Thursday, September 22, 2011

Label Claims. @USANA Explains What It All Means.

Regulatory Affairs: A Crash Course on Label Claims

September 22 2011 written by Diana Yin
Have you ever wondered why and how supplement companies are allowed to make certain claims about their products?

For example, what makes something “high-fiber” or “high-potency?” What’s the difference between a supplement that “supports healthy immune function” versus one that states “antioxidant vitamins may reduce the risk of certain forms of cancer?”

And what are the regulations that companies have to follow when they make these kinds of claims?

I’ve often wondered the same thing and decided, once and for all, to understand what all these label claims really mean or at least become better informed. So I paid a visit to Howard Gurney, USANA’s Executive Director of Regulatory Affairs, for a quick course in label claims.

To give you some background, Howard and the entire legal/compliance department review every piece of PR/marketing material we create related to our products, from press releases to flyers to magazine ads — even this blog post. Simply put, they make sure we are as accurate as possible and ostensibly in good standing with the government and the public.

Getting Started

Let’s start with the basics. There are three types of Food and Drug Administration (FDA) labels on consumer products:
  1. Nutrition Facts
  2. Supplement Facts
  3. Drug Facts
Nutrition Facts are for foods. Supplement Facts are for nutritionals. Drug Facts apply to over-the-counter (OTC) drugs.
Curious to know if your bag of fiber powder is considered a food, a supplement or an OTC drug? Just look at the label. Know that from the perspective of FDA oversight, Nutrition Facts have the least rigorous rules. They’re followed by Supplement Facts and finally Drug Facts, which are more strictly monitored.

For a company to make any type of marketing claim on a product, the product (or specifically, an ingredient) has to have an FDA “daily value” (DV). For example, the government recommends that an adult get 25 grams of dietary fiber every day per a 2,000-calorie diet. However, it doesn’t list a DV for sugar. Therefore, you can make a health-related claim for a product containing dietary fiber, but not for sugar.
There are four types of claims you can make when marketing a supplement:
  1. Nutrient Content
  2. Structure/Function
  3. Approved Health
  4. Qualified Health

Nutrient Content Claims

Nutrient Content claims essentially tell you about the specific nutritional content of the product you are consuming, such as “low-fat,” “high-fiber,” or “a good source of.”
To say something “contains” an ingredient, it must have between 10-19 percent of the DV of that ingredient within the product. To say that a product is “high” in something, it has to have more than 20 percent of its Daily Value (such as calcium). To say that something is “high potency,” there must be more than 100% of the DV of that specific ingredient contained in the product.

Structure/Function Claims

Structure/Function claims pre-suppose that a healthy person is taking the product, so therefore the product is “supporting” or “maintaining” the consumer’s health. A company must have scientific research to support a certain claim, such as saying USANA’s Mega Antioxidant “supports healthy immune function” and be accompanied by the often-seen FDA disclaimer: “These statements have not been evaluated by the Food and Drug Administration…”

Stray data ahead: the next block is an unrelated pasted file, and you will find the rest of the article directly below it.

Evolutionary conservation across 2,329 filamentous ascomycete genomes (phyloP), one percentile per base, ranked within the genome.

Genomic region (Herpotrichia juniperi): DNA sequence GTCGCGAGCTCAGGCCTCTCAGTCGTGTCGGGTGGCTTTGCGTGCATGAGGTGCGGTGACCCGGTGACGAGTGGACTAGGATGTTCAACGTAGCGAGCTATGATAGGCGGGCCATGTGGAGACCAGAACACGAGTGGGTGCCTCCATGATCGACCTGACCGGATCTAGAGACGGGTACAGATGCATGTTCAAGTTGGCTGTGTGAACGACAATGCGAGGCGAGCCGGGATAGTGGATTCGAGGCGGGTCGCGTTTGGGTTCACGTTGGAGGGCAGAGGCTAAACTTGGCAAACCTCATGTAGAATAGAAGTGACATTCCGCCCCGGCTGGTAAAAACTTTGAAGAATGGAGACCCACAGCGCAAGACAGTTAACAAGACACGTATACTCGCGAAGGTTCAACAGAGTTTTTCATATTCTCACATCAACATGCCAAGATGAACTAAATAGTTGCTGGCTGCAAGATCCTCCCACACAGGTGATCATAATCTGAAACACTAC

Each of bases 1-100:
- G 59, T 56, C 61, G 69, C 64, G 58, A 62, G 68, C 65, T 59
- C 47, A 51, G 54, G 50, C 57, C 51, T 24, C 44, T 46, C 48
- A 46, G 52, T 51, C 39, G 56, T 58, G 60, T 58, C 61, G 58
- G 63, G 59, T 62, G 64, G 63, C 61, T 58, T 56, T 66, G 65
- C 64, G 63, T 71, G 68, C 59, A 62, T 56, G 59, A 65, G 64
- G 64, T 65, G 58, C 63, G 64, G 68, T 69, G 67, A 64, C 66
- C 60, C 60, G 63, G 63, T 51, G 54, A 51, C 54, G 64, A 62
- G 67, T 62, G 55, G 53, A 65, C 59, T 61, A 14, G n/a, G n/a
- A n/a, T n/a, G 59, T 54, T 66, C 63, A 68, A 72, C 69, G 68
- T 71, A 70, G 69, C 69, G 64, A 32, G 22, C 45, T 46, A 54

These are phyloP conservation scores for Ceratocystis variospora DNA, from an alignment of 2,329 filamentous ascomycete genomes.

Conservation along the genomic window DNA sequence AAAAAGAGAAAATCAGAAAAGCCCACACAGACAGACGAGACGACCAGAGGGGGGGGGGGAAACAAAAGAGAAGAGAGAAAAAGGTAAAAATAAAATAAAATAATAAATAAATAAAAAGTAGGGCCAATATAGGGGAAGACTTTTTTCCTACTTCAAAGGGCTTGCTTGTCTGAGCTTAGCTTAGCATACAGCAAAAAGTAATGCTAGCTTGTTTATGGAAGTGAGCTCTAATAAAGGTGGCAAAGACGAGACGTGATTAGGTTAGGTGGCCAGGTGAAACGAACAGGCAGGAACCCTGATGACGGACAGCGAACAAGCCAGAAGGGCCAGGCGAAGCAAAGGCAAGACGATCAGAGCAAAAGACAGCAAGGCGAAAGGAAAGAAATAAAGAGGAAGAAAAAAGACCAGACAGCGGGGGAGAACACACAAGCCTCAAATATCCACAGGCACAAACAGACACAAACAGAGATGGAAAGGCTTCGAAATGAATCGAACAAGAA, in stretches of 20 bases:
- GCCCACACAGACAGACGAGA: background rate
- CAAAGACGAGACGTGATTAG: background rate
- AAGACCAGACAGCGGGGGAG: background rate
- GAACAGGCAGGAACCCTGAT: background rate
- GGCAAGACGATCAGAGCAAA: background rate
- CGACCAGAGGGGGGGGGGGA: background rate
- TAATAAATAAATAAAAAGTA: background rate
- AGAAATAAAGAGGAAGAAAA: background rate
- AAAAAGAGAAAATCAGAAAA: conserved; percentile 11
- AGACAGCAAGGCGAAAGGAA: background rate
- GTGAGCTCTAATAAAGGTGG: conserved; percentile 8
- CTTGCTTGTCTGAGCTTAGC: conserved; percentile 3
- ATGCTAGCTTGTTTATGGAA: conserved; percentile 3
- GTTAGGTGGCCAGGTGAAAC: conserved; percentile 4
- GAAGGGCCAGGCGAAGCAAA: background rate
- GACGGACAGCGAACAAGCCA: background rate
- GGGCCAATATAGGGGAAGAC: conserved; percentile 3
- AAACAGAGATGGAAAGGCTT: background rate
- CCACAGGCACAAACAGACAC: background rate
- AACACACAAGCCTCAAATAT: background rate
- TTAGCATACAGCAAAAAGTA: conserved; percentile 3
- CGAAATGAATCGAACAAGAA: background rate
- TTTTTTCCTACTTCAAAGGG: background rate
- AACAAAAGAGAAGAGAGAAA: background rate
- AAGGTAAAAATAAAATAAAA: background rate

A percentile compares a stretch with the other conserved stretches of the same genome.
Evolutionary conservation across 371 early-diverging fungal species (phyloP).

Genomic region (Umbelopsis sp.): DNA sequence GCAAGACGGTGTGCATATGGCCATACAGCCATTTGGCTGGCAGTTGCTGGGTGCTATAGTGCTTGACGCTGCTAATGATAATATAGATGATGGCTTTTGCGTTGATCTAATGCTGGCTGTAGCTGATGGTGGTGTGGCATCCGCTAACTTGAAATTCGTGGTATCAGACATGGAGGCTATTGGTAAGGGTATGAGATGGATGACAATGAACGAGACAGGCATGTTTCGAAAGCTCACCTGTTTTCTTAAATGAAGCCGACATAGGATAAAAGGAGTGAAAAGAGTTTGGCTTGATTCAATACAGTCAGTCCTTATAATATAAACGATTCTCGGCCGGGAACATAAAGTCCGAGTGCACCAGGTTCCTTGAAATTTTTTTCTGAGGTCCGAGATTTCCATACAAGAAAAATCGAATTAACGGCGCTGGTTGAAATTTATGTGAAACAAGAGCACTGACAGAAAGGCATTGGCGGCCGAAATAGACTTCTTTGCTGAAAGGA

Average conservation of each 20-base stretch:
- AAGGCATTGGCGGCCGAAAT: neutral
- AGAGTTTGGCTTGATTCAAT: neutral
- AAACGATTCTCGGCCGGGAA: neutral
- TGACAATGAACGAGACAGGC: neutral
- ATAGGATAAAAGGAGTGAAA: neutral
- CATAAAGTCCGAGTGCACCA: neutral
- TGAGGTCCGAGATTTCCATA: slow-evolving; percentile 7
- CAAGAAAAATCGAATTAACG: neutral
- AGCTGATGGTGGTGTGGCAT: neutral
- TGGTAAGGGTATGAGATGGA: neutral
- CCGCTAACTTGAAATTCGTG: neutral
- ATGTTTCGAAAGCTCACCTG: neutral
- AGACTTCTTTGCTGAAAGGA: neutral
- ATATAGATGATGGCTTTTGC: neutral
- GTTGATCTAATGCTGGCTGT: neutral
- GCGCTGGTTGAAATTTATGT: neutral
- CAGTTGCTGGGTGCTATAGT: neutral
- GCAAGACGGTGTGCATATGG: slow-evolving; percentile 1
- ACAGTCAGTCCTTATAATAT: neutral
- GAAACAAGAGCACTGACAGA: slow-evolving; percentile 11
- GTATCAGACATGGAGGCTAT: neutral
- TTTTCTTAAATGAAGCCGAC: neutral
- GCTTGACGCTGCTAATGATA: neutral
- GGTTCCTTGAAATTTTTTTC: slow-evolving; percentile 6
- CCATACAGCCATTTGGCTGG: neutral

Approved Health Claims

Approved Health claims are interesting — they are health claims that the government has pre-approved for companies to use. However, the claim has to be printed exactly as the FDA has them written. For example, this common claim: “Adequate calcium throughout life, as part of a well-balanced diet, may reduce the risk of osteoporosis.”

Qualified Health Claims

Qualified Health claims are the most restrictive. Like Approved Health claims, Qualified Health claims are a list of pre-approved claims. However, they are followed by an FDA disclaimer that discounts the original health claim: “Drinking green tea may reduce the risk of breast or prostate cancer. FDA does not agree that green tea may reduce that risk because there is very little scientific evidence for the claim.”

This can be frustrating because for many of these claims, there is substantial evidence demonstrating the health benefits of something, but the FDA often lacks the resources to verify the claims, so it errs on the safe side through ambiguity.

Do Your Research

We understand why the government imposes the kinds of restrictions that it does. However, as consumers, I often find that the onus is on us to do our research and look up credible scientific sources to decide for ourselves what would be the healthiest choice for us.

I hope this blog post was informative and has helped some of you become better-informed consumers.
To read more in-depth literature on label claims, you can visit the FDA’s official website. Or to get some useful tips from the FDA on how to read your Nutrition Facts label, visit:

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